Michael Madigan

Madigan, Committee Pick Another Replacement for Ex-Speaker's Seat After First Successor Resigns

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Former longtime Illinois House Speaker Michael Madigan and four other officials selected another replacement for Madigan's statehouse seat following his first successor's resignation over "alleged questionable conduct" just three days after he took office.

Madigan, who remains 13th Ward Democratic Committeemen with a majority vote in the selection process, and the other committee members appointed Angelica Guerrero Cuellar to Illinois' 22nd District on Chicago's Southwest Side.

Guerrero Cuellar has most recently been working for Envision Community Services, an organization that has been focused on the response to the coronavirus pandemic in West Lawn. She said she plans to resign from that role to be a full-time lawmaker.

"My emotions right now, I'm still processing. This is a lot that's happened in last 48 hours," Guerrero Cuellar said immediately after she was sworn in. "I did submit my application just to be hopeful and provide my credentials but also let people know we should definitely give back to community and that's what I'm doing and that's what I've always done."

Madigan, Rep. Aaron Ortiz, Chicago Alds. Derrick Curtis and Silvana Tabares and Vince Cainkar all met Thursday in their capacities as Democratic committeemen for their respective portions of district, which Madigan represented for 50 years before his resignation last week.

Madigan retained a 56% weighted vote in the selection of his successor. When the committee last met on Sunday, he threw his support behind Edward Guerra Kodatt - one of 11 candidates seeking the office. Kodatt was sworn in the same day but resigned just three days later over "alleged questionable conduct."

Kodatt, who did not immediately respond to request for comment, submitted a letter of resignation with the House clerk Wednesday morning, a spokesman for Speaker Emanuel "Chris" Welch said. His resignation came hours after Madigan and 13th Ward Ald. Marty Quinn said they had asked him to step down.

“After learning of alleged questionable conduct by Mr. Kodatt, it was suggested that he resign as state representative for the 22nd District,” Madigan and Quinn said in a joint statement on Tuesday. “We are committed to a zero tolerance policy in the workplace.”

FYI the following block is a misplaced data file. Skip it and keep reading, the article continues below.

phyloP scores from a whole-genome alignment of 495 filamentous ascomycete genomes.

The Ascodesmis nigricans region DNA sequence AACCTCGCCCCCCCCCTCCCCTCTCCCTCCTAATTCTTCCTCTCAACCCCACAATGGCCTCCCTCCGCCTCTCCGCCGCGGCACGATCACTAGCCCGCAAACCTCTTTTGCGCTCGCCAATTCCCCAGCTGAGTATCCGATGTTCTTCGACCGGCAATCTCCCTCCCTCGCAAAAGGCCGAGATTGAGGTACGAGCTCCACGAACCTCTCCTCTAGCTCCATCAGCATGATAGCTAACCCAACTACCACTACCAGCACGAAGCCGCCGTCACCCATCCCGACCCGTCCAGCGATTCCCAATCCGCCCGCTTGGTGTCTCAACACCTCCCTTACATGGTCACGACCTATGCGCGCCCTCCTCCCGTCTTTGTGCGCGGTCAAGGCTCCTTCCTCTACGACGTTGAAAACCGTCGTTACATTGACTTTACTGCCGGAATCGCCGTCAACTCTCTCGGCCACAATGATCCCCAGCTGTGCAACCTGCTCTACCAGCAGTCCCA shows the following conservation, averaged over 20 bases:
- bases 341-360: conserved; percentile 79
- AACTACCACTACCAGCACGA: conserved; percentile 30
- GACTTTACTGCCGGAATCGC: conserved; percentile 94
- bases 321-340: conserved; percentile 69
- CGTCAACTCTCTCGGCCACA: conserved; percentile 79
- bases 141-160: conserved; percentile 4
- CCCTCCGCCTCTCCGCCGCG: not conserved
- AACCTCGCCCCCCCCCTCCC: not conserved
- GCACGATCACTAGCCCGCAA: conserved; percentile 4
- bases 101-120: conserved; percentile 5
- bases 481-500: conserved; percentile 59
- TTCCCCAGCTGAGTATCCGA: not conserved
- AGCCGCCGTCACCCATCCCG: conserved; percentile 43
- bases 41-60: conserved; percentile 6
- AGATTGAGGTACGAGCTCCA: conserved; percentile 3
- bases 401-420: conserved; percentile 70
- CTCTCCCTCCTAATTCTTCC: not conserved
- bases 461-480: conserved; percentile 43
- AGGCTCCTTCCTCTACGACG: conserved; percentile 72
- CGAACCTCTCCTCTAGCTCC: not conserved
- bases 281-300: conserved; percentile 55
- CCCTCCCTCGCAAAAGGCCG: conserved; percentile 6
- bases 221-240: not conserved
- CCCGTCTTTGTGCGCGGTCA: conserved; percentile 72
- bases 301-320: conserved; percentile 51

Further details on the alleged conduct were not immediately available. Kodatt served as an infrastructure manager for the Chicago City Council for the last four years, working closely with Quinn in that role, but resigned from that position as well on Wednesday.

Madigan backed Guerrero Cuellar as his second successor on Thursday after she received the second-most votes on Sunday. She was sworn in immediately after the minutes-long nomination meeting.

Madigan previously served as speaker of the Illinois House for all but two years since 1983, making him the longest serving statehouse speaker in U.S. history. In January, he ultimately lost his bid to remain speaker for another term when Democrats in the House backed Welch to become the first Black speaker in Illinois history and the chamber’s first new leader in decades.

Madigan's loss of the speakership and his subsequent resignation came after two former ComEd executives and two consultants, one a longtime Madigan associate and confidant, were indicted in November on multiple federal charges related to the alleged scheme to influence Madigan - identified in the indictment as "Public Official A" - in exchange for legislation favorable to the utility giant, prosecutors say.

Those charges were levied months after federal prosecutors in July filed a deferred prosecution agreement with ComEd in which investigators revealed that the utility company agreed to pay $200 million dollars in fines and admitted to arranging jobs and payments for associates of an elected official, referred to only as “Public Official A," from 2011 to 2019 to curry favor with the official.

Madigan has not been charged with any criminal wrongdoing and has repeatedly denied the allegations laid out by prosecutors, saying in part that if the conspiracy to influence him did occur, "it was never made known" to him and if it had been, it "would have been profoundly unwelcome."

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